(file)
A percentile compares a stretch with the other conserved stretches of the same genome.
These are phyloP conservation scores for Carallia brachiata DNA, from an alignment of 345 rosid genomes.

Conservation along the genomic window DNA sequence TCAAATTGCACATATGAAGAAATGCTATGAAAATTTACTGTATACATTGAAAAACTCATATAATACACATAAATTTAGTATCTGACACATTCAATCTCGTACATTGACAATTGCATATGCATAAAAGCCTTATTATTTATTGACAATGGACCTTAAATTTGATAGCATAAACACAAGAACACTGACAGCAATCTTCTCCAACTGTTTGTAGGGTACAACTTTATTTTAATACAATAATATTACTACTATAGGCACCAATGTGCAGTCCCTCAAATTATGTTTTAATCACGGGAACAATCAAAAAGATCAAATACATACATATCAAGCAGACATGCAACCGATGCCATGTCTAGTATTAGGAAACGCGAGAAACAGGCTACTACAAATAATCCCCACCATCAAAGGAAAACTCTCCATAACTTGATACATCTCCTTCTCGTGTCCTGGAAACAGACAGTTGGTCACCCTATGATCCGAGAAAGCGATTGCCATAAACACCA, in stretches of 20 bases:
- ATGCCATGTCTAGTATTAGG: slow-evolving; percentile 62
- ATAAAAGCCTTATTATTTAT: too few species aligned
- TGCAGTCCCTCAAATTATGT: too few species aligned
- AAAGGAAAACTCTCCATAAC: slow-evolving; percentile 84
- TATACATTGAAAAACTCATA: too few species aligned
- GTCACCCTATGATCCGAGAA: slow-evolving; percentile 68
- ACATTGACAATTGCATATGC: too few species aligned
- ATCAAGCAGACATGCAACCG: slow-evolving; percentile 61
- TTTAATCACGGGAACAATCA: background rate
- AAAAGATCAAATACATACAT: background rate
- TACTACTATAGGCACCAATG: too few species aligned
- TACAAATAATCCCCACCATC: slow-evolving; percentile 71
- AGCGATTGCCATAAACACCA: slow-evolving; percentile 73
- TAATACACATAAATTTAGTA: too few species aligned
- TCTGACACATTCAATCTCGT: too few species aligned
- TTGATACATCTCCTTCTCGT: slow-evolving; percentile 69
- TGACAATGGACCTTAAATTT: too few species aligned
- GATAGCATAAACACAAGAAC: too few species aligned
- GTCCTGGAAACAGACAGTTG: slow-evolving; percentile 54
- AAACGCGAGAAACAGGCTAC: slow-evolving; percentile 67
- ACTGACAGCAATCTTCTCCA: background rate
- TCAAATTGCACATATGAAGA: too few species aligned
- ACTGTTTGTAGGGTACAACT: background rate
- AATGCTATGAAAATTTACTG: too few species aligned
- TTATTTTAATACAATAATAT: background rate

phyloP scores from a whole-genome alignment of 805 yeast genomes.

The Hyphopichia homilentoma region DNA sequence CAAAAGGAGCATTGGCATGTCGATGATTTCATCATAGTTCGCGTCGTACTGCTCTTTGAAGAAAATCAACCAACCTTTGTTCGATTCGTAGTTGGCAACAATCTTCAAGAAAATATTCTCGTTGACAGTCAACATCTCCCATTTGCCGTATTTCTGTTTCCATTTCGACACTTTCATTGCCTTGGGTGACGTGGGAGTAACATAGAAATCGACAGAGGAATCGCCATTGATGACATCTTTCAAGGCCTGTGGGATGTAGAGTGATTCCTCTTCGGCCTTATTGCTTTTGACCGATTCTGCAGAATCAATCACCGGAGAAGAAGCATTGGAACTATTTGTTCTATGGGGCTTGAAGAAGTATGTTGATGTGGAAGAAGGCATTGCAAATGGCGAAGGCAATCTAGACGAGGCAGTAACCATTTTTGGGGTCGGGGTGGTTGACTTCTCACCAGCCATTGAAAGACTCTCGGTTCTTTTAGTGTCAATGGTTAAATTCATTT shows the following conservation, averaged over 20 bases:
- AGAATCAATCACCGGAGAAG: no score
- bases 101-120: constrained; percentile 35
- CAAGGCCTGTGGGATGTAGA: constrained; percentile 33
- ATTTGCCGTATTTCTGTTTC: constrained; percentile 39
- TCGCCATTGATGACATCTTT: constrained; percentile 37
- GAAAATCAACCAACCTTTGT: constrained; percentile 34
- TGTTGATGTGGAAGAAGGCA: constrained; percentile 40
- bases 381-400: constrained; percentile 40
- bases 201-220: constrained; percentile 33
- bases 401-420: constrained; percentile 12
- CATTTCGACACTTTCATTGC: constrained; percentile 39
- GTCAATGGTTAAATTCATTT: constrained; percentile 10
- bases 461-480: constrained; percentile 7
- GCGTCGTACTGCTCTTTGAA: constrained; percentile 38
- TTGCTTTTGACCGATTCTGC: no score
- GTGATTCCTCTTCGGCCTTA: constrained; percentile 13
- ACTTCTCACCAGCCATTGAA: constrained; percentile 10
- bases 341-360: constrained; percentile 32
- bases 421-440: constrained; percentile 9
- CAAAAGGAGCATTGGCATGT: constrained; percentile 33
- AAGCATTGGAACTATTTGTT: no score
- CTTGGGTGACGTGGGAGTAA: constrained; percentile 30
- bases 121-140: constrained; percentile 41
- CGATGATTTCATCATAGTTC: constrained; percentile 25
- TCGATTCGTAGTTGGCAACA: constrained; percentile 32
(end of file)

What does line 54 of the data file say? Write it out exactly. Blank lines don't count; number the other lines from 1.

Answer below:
- CGATGATTTCATCATAGTTC: constrained; percentile 25